ANTS Memory Profiler 10

Profiling a Silverlight application

Silverlight support deprecated

Due to deprecation by Microsoft, the option to profile Silverlight project types was removed in ANTS Memory Profiler 10.1.

To profile a Silverlight application:

  1. If your application runs in a browser, use Task Manager to kill all running iexplore.exe processes.
  2. Start ANTS Memory Profiler and click New profiling session
  3. From the list of application types, select Silverlight 4+ application.
  4. If your application runs in a browser, in Silverlight application, enter the URL or the path of the HTML or ASPX file which embeds the application.
    If your application runs in out-of-browser mode, in Silverlight application, enter the URL (pointing to localhost) or the path of the XAP file.

    When profiling Silverlight applications that run in a browser, you can't switch to your source code using the Visual Studio add-in. See Navigating to Silverlight source code for how to configure your application and profiling session to work with the add-in.

  5. If your application runs in out-of-browser mode, specify an origin parameter (the URI of the application's site of origin). Click Show sllauncher options:
  6. If you want to record extra performance counters, click Edit counters and select the counters you want.
    Move your mouse pointer over a performance counter to read more about it.
    For more information about performance counters, see Setting up performance counters.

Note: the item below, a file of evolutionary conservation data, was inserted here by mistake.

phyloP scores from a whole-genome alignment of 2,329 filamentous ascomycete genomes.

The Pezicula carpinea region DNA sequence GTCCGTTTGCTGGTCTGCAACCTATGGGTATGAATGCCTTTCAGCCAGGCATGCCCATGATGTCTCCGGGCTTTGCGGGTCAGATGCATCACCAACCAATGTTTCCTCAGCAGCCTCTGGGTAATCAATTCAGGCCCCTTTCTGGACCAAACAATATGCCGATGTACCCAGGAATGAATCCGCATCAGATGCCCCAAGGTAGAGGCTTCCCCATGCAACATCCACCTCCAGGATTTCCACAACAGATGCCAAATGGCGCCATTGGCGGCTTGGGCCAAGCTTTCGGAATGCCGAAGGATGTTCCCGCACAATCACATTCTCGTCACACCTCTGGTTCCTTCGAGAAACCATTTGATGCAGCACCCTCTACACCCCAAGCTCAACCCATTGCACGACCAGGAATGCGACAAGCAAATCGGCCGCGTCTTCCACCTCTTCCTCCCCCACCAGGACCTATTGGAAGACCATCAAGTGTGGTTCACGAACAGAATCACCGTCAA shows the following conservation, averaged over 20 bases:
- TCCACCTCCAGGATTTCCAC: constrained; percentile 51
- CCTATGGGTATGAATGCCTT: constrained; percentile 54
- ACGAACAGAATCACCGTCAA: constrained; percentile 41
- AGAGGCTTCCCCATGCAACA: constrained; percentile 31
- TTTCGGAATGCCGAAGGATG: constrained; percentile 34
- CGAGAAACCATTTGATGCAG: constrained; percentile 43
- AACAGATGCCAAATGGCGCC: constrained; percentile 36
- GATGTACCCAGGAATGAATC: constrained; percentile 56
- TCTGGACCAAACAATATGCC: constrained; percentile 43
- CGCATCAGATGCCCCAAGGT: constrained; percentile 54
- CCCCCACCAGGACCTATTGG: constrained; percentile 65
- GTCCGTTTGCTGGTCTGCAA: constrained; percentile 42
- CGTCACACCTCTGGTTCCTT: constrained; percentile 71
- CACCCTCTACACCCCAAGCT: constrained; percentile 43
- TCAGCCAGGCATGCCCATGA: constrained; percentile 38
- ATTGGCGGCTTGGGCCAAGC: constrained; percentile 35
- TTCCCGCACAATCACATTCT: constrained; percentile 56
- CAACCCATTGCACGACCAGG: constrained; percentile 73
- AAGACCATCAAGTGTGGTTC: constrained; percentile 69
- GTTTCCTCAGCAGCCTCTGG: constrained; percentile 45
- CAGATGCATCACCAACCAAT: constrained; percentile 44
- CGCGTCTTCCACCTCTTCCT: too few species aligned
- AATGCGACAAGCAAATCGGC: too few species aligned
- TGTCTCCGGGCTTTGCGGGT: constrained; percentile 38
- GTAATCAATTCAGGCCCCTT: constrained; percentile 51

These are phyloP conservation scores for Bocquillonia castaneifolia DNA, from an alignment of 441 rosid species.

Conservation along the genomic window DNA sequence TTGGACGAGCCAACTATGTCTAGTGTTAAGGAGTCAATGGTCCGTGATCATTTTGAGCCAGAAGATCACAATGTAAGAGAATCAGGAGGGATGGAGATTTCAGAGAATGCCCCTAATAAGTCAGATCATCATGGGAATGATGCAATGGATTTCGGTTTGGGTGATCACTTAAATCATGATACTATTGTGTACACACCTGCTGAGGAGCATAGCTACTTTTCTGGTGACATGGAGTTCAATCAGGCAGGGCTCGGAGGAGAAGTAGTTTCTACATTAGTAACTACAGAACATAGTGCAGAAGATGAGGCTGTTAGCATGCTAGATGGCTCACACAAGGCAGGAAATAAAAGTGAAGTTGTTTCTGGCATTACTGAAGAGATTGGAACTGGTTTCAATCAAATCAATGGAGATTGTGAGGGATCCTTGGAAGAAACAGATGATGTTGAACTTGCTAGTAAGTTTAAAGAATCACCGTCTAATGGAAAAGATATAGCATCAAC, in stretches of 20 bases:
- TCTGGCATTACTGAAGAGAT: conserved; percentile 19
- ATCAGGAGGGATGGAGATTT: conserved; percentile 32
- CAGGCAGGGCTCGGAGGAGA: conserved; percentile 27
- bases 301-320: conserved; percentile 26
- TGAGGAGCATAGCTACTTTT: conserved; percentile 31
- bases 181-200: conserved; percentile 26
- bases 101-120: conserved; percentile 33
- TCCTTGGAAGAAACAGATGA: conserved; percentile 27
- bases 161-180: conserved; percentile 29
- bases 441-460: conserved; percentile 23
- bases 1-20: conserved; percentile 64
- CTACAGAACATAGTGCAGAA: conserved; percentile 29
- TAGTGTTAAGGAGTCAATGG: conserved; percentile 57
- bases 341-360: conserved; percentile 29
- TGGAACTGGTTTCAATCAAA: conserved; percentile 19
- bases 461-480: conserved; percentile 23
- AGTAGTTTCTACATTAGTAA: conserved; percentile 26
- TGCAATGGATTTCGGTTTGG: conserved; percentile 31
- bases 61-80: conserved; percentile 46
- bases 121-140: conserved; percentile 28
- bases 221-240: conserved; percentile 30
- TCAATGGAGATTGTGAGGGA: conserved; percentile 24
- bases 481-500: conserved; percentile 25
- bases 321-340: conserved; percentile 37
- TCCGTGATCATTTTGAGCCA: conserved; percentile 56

7. Under Additional profiler options:
    1. Select Profile child processes to include any processes created by your application in profiling. 
      If your application has lots of child processes, this option will slow down your application.
    2. Select Track disposal of IDisposable objects to keep track of when IDisposable objects in your application are disposed.
      This option will slow down your application slightly.
    3. Select Profile unmanaged memory allocations if your application access unmanaged memory through P/Invoke or COM+, and you want to profile the unmanaged memory that your application uses.
      (Not available in Windows XP / Server 2003 and earlier, or when profiling .NET 1.1 applications.)  

      This option will slow down your application by up to fifty percent, because a lot of additional information is being tracked.

    4. Select Make snapshots faster by leaving out object values if you've had problems with snapshots being too slow or too large.
      You won't be able to see the values of individual instances, but references between objects aren't affected.
      If you want to see the values of strings or the contents of arrays specifically, click Customize and deselect the relevant option.
  8. Click  Start profiling
    The main profiling window is displayed, and your application will launch. 
    On the timeline, you can see the memory being used by your program, along with any other performance counters you selected.
  9. When your application is in a stable state (ie is fully started up and ready for normal use), click 
    A memory snapshot gives you a detailed breakdown of the memory being used at that point in time, so that you can compare it with later snapshots. 
  10. When you've taken at least two snapshots, you can start to investigate your application's memory usage. See Strategies for memory profiling.

Didn't find what you were looking for?